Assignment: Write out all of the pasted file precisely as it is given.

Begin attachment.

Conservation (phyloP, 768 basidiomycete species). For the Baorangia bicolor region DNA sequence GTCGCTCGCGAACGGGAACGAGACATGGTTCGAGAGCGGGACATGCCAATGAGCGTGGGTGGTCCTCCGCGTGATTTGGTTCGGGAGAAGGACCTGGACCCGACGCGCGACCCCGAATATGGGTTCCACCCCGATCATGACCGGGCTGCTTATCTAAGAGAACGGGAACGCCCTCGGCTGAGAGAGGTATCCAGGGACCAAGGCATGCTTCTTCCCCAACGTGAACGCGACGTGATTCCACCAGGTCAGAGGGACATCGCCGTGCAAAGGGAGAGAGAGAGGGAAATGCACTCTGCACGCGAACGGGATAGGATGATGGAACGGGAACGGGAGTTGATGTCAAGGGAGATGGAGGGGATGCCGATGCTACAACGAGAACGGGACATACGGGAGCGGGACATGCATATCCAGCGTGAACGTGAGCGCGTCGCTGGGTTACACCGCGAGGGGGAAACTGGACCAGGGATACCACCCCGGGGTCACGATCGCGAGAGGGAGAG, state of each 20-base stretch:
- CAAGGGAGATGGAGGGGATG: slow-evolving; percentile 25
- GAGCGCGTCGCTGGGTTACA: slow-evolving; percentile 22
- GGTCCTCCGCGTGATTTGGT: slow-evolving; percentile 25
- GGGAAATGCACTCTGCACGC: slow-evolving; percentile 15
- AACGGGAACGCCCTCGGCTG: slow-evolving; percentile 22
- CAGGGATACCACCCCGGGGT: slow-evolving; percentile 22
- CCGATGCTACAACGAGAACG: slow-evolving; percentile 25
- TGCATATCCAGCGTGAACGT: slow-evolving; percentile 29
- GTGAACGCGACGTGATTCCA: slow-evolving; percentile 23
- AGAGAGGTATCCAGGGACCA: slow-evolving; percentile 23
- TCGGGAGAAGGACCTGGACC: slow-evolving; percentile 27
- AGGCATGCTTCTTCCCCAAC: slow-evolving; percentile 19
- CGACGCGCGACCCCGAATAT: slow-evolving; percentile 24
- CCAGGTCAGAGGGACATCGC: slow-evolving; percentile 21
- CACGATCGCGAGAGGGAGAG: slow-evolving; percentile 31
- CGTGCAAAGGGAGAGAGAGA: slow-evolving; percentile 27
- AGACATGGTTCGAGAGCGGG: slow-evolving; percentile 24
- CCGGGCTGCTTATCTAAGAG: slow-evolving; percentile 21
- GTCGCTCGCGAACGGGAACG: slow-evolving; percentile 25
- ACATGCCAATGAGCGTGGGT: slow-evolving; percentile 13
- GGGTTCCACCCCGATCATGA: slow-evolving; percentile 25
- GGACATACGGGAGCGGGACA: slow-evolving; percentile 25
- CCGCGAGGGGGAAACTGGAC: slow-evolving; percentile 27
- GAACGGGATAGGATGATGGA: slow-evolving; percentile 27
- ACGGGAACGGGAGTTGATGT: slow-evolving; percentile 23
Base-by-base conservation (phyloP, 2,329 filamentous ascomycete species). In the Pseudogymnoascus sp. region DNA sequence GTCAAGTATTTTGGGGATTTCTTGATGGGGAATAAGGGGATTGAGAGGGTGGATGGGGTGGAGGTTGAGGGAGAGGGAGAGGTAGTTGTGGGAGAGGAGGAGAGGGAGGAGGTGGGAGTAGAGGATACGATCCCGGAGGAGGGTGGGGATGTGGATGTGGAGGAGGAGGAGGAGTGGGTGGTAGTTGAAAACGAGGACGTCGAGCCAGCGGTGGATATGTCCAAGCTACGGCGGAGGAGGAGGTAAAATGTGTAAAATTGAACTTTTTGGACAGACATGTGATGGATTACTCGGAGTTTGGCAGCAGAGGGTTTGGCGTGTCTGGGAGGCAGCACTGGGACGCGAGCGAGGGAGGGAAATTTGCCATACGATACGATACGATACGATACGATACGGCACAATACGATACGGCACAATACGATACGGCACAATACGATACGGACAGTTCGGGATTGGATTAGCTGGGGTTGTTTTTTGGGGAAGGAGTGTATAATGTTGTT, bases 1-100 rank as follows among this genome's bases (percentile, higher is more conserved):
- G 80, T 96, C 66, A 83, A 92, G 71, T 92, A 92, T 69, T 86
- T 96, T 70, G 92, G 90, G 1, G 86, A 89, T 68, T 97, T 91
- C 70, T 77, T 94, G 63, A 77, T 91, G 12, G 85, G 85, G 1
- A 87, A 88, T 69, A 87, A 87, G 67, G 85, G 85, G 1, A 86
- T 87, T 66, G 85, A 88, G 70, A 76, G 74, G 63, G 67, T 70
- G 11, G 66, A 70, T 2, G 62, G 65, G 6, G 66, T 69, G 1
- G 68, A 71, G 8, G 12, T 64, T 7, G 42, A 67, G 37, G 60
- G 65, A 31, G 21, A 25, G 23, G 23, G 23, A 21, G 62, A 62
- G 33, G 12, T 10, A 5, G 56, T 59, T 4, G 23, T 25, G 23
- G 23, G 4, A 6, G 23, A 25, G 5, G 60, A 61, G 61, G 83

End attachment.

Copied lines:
Conservation (phyloP, 768 basidiomycete species). For the Baorangia bicolor region DNA sequence GTCGCTCGCGAACGGGAACGAGACATGGTTCGAGAGCGGGACATGCCAATGAGCGTGGGTGGTCCTCCGCGTGATTTGGTTCGGGAGAAGGACCTGGACCCGACGCGCGACCCCGAATATGGGTTCCACCCCGATCATGACCGGGCTGCTTATCTAAGAGAACGGGAACGCCCTCGGCTGAGAGAGGTATCCAGGGACCAAGGCATGCTTCTTCCCCAACGTGAACGCGACGTGATTCCACCAGGTCAGAGGGACATCGCCGTGCAAAGGGAGAGAGAGAGGGAAATGCACTCTGCACGCGAACGGGATAGGATGATGGAACGGGAACGGGAGTTGATGTCAAGGGAGATGGAGGGGATGCCGATGCTACAACGAGAACGGGACATACGGGAGCGGGACATGCATATCCAGCGTGAACGTGAGCGCGTCGCTGGGTTACACCGCGAGGGGGAAACTGGACCAGGGATACCACCCCGGGGTCACGATCGCGAGAGGGAGAG, state of each 20-base stretch:
- CAAGGGAGATGGAGGGGATG: slow-evolving; percentile 25
- GAGCGCGTCGCTGGGTTACA: slow-evolving; percentile 22
- GGTCCTCCGCGTGATTTGGT: slow-evolving; percentile 25
- GGGAAATGCACTCTGCACGC: slow-evolving; percentile 15
- AACGGGAACGCCCTCGGCTG: slow-evolving; percentile 22
- CAGGGATACCACCCCGGGGT: slow-evolving; percentile 22
- CCGATGCTACAACGAGAACG: slow-evolving; percentile 25
- TGCATATCCAGCGTGAACGT: slow-evolving; percentile 29
- GTGAACGCGACGTGATTCCA: slow-evolving; percentile 23
- AGAGAGGTATCCAGGGACCA: slow-evolving; percentile 23
- TCGGGAGAAGGACCTGGACC: slow-evolving; percentile 27
- AGGCATGCTTCTTCCCCAAC: slow-evolving; percentile 19
- CGACGCGCGACCCCGAATAT: slow-evolving; percentile 24
- CCAGGTCAGAGGGACATCGC: slow-evolving; percentile 21
- CACGATCGCGAGAGGGAGAG: slow-evolving; percentile 31
- CGTGCAAAGGGAGAGAGAGA: slow-evolving; percentile 27
- AGACATGGTTCGAGAGCGGG: slow-evolving; percentile 24
- CCGGGCTGCTTATCTAAGAG: slow-evolving; percentile 21
- GTCGCTCGCGAACGGGAACG: slow-evolving; percentile 25
- ACATGCCAATGAGCGTGGGT: slow-evolving; percentile 13
- GGGTTCCACCCCGATCATGA: slow-evolving; percentile 25
- GGACATACGGGAGCGGGACA: slow-evolving; percentile 25
- CCGCGAGGGGGAAACTGGAC: slow-evolving; percentile 27
- GAACGGGATAGGATGATGGA: slow-evolving; percentile 27
- ACGGGAACGGGAGTTGATGT: slow-evolving; percentile 23
Base-by-base conservation (phyloP, 2,329 filamentous ascomycete species). In the Pseudogymnoascus sp. region DNA sequence GTCAAGTATTTTGGGGATTTCTTGATGGGGAATAAGGGGATTGAGAGGGTGGATGGGGTGGAGGTTGAGGGAGAGGGAGAGGTAGTTGTGGGAGAGGAGGAGAGGGAGGAGGTGGGAGTAGAGGATACGATCCCGGAGGAGGGTGGGGATGTGGATGTGGAGGAGGAGGAGGAGTGGGTGGTAGTTGAAAACGAGGACGTCGAGCCAGCGGTGGATATGTCCAAGCTACGGCGGAGGAGGAGGTAAAATGTGTAAAATTGAACTTTTTGGACAGACATGTGATGGATTACTCGGAGTTTGGCAGCAGAGGGTTTGGCGTGTCTGGGAGGCAGCACTGGGACGCGAGCGAGGGAGGGAAATTTGCCATACGATACGATACGATACGATACGATACGGCACAATACGATACGGCACAATACGATACGGCACAATACGATACGGACAGTTCGGGATTGGATTAGCTGGGGTTGTTTTTTGGGGAAGGAGTGTATAATGTTGTT, bases 1-100 rank as follows among this genome's bases (percentile, higher is more conserved):
- G 80, T 96, C 66, A 83, A 92, G 71, T 92, A 92, T 69, T 86
- T 96, T 70, G 92, G 90, G 1, G 86, A 89, T 68, T 97, T 91
- C 70, T 77, T 94, G 63, A 77, T 91, G 12, G 85, G 85, G 1
- A 87, A 88, T 69, A 87, A 87, G 67, G 85, G 85, G 1, A 86
- T 87, T 66, G 85, A 88, G 70, A 76, G 74, G 63, G 67, T 70
- G 11, G 66, A 70, T 2, G 62, G 65, G 6, G 66, T 69, G 1
- G 68, A 71, G 8, G 12, T 64, T 7, G 42, A 67, G 37, G 60
- G 65, A 31, G 21, A 25, G 23, G 23, G 23, A 21, G 62, A 62
- G 33, G 12, T 10, A 5, G 56, T 59, T 4, G 23, T 25, G 23
- G 23, G 4, A 6, G 23, A 25, G 5, G 60, A 61, G 61, G 83